Netflix’s fictional Messiah is controversial. It is inspired by religious beliefs, including Jewish, Islamic, and Christian prophecies. People read into it what they desire or fear the most from religion, I suppose, depending on the person and their religious background. I doubt if any two people respond to it in an identical way.
For some, Netflix’s Messiah is a modern-day imagining of the Anti-Christ or Second Coming of Christ. To others, it’s anti-Islamic, inflammatory hate mongering within a deceptive wrapper.
To me, it was a positive experience, although ambiguous and at times unsettling. What I liked most about Netflix’s Messiah was its provocative, unpredictable, and challenging nature. I like that it prompted conversations among people who otherwise do not discuss their religious beliefs – and who barely acknowledge them to themselves.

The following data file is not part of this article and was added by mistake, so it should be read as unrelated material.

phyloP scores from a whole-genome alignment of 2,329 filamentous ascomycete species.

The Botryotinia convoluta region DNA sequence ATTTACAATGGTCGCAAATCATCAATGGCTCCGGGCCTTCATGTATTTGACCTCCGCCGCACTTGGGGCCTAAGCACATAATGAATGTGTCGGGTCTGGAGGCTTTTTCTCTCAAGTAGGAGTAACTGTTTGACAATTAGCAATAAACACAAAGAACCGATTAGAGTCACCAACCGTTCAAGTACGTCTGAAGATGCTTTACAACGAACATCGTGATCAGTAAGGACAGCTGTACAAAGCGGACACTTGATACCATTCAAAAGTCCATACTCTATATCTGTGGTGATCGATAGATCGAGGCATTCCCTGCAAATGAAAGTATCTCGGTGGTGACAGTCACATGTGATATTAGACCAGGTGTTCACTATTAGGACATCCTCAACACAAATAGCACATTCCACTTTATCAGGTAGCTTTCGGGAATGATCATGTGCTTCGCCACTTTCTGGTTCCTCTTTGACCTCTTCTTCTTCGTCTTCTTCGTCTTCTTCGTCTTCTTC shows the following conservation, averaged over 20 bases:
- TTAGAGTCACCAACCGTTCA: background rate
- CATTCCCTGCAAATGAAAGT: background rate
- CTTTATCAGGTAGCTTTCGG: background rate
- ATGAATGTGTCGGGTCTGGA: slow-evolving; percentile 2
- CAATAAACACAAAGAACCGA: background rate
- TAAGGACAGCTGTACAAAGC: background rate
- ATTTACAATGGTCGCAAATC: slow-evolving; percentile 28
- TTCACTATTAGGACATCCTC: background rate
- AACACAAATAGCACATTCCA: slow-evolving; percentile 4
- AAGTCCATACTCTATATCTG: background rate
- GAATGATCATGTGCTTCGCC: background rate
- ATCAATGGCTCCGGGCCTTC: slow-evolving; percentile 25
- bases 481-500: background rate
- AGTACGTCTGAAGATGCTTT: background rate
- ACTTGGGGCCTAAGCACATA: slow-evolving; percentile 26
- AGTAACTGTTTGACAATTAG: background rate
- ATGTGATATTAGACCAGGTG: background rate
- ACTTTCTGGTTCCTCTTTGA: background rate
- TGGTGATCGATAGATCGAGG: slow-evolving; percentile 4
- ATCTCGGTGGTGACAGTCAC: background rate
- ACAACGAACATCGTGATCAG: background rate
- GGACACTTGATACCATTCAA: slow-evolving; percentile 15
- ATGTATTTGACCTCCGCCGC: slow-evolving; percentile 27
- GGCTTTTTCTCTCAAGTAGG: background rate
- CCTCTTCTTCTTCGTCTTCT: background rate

At a minimum, the show compels people to consider their faith. It compels people to consider the possibility of God and the challenges inherent in believing. It provides people with an opportunity to hope, but it also acknowledges their fears, skepticism, and the potential to weaponize religion or use it to perpetuate a hoax.
Season 1 of Messiah didn’t provide any answers, but it left me with a desire to reflect on my faith and consider the questions it raised. If for no other reason, that was enough for it to be worthwhile.
Photo Credit: Netflix